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Columbia residents speak out about proposed state sales tax increase

Monday, June 16, 2014 | 9:37 p.m. CDT; updated 7:07 a.m. CDT, Tuesday, June 17, 2014

COLUMBIA — A proposed three-quarter cent sales tax increase intended for transportation improvements drew mixed reviews from Boone County residents.

Residents attended an open house at the Activity and Recreation Center on Monday to discuss and share their opinions on the proposed state tax hike with representatives of the Missouri Department of Transportation and other government officials.

According to previous Missourian reporting, the tax would raise between an estimated $5.5 billion and $6 billion statewide over its proposed 10-year lifespan.

Travis Koestner, assistant district engineer for MoDOT's Central District, said the Central District would receive $486 million over 10 years.

That money would be used for several notable local projects, including reconfiguring and adding ramps at the Interstate 70 and Route 63 interchange,  an extension of Stadium Boulevard from Route 63 to Route WW, replacing and repairing multiple bridges, extending Columbia Transit hours by two hours a day, and building a new terminal at the Columbia Regional Airport, according to MoDOT.

MoDOT chose the projects based on the public's suggestions, according to previous Missourian reporting. The projects fall into two categories: "bridge and road" projects and "multimodal," or nonautomobile, projects.

Many people at the open house argued low-income residents would pay a larger percentage of their income in taxes compared to what wealthier individuals would pay. Adam Gresham, the chief of staff for state Sen. Mike Kehoe, R-Jefferson City, disagreed.

Gresham cited the Bureau of Labor Statistics and said most of what low-income residents spend money on would be exempt under the proposal.

"If this proposal didn't make exemptions for certain things: food, gas, prescription medicine, mortgages and rent ... then I think there would be some merit to that," Gresham said. "But the reason we exempted those things is in order to make it more proportionate."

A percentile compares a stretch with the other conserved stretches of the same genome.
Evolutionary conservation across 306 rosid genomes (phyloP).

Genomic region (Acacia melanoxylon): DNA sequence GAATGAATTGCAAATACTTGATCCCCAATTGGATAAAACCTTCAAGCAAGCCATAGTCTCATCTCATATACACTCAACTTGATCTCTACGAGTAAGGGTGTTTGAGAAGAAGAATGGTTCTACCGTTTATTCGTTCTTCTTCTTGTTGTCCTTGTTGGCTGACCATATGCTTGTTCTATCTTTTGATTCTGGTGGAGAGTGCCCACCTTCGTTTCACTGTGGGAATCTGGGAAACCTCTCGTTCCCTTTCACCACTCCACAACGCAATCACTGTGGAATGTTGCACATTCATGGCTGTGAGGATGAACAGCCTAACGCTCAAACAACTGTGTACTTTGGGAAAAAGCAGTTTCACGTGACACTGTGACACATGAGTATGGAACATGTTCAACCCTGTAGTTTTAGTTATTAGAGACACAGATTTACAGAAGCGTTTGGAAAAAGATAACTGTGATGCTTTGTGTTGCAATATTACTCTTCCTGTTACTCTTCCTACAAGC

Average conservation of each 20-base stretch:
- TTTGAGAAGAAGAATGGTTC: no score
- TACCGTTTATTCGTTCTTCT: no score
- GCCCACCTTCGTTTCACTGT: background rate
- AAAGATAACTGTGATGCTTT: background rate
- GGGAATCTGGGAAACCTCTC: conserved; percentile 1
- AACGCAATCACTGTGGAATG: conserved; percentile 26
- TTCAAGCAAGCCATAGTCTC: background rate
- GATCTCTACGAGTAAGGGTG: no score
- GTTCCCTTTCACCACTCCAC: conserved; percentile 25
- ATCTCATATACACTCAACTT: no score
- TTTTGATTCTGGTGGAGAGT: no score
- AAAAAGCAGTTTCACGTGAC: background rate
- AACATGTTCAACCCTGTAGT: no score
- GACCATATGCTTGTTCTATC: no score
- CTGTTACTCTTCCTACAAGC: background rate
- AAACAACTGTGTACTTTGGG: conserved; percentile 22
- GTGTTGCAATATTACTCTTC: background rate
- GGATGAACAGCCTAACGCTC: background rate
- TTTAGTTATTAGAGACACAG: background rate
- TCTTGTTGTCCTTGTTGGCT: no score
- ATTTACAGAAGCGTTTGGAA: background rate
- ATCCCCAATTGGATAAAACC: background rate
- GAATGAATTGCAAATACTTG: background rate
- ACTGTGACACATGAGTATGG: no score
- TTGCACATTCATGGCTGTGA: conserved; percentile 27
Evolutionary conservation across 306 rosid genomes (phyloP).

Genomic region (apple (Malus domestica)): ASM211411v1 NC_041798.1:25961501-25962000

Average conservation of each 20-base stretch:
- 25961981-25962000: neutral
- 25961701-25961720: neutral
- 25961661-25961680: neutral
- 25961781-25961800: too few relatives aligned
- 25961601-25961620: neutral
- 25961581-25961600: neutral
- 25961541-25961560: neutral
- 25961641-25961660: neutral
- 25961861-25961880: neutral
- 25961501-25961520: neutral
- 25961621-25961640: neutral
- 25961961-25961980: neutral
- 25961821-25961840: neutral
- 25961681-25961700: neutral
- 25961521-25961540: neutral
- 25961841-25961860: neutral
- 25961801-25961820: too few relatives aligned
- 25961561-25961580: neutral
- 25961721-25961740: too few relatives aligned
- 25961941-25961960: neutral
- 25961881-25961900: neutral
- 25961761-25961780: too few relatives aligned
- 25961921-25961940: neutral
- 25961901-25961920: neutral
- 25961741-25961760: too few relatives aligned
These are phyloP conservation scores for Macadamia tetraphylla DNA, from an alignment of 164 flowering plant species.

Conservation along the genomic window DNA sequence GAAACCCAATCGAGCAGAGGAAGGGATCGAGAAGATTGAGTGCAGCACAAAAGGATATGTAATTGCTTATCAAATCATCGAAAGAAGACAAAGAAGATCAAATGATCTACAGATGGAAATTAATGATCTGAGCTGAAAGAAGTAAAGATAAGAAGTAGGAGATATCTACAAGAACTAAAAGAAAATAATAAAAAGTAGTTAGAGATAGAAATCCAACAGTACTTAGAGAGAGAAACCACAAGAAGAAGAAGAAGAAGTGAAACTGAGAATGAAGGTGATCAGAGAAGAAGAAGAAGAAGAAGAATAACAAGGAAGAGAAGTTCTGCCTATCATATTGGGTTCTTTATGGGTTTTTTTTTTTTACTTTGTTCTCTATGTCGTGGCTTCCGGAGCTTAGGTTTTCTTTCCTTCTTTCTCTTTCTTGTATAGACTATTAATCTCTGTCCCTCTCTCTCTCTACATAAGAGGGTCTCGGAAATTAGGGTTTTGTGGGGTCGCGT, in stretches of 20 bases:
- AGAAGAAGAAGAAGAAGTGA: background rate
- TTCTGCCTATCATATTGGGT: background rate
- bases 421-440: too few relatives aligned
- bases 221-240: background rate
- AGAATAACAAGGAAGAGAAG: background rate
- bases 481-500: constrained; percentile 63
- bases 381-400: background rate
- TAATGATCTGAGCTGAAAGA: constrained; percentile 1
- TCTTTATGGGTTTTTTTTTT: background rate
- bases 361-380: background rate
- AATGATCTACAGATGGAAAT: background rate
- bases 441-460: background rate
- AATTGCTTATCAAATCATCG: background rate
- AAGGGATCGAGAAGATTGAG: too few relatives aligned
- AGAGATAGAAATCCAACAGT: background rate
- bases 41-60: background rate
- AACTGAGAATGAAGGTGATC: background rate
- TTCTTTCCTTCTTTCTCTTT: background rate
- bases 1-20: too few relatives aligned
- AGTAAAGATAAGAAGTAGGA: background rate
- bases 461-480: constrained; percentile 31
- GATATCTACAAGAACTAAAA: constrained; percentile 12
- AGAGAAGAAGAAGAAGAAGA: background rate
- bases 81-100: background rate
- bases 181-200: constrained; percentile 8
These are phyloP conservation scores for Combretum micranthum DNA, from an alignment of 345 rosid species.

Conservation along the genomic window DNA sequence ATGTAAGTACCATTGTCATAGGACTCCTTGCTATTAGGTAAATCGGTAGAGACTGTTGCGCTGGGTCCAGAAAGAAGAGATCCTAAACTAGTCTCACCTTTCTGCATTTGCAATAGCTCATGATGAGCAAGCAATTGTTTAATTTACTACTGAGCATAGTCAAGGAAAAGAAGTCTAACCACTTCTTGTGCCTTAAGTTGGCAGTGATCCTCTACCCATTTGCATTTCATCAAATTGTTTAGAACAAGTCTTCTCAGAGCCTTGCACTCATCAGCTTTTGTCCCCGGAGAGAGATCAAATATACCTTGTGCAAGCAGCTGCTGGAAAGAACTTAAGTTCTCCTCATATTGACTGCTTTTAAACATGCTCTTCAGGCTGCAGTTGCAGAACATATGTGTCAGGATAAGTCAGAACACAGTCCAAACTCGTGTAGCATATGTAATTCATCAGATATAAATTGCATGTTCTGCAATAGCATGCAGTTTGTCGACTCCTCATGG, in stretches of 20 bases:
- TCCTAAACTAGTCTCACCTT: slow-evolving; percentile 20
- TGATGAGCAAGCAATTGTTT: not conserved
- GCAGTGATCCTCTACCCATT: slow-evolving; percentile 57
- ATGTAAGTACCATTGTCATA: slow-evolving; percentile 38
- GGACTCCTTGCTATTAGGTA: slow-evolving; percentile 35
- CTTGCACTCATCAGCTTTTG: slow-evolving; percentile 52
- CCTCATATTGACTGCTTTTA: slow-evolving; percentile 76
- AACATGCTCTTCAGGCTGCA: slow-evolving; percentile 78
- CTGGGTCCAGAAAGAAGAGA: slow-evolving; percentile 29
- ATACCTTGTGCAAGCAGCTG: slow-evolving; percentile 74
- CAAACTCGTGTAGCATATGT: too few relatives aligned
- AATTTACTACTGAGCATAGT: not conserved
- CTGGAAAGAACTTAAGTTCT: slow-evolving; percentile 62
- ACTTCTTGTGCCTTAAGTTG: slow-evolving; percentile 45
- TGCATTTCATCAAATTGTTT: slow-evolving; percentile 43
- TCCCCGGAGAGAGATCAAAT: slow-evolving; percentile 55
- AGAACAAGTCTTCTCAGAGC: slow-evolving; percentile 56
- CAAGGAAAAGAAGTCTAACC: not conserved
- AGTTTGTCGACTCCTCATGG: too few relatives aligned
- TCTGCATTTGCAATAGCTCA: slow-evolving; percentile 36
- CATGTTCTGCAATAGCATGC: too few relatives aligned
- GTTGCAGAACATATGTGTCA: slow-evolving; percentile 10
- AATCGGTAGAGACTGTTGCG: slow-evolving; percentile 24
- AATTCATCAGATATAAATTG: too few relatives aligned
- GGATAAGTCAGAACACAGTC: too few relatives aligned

Cheryl Price, a member of the Columbia Disabilities Commission, is mostly in favor of the proposed sales tax increase, but is concerned that the draft list shows fewer transit projects than road and bridge projects.

"I'm excited about the fact that Columbia will get two extra hours of service on the days that we run," Price said. Those extra hours of service, she said, would allow her and others with disabilities to attend evening meetings downtown using normal transit rather than using the city's paratransit system.

Not everyone was in favor of this proposal.

"I think (Amendment 7) is the slickest political stunt ever pulled on the taxpayers of Missouri in the respect that it is sheltering major special interest groups," Boone County resident John Wilke said. "However, I think MoDOT has done an excellent job of allocating the funding for the proposed tax."

Wilke said he is not upset by the tax itself, but rather that not everyone driving on Missouri roads would have to pay it.

"My concern is one of fairness," Wilke said. "I'm not anti-tax, I'm not against increasing the sales tax, but it's essential to me that all the users on the tax contribute fairly towards the increase of the tax burden."

Missouri residents will have the opportunity to vote on the transportation sales tax proposal on Aug. 5.

Supervising editor is Samuel Hardiman.


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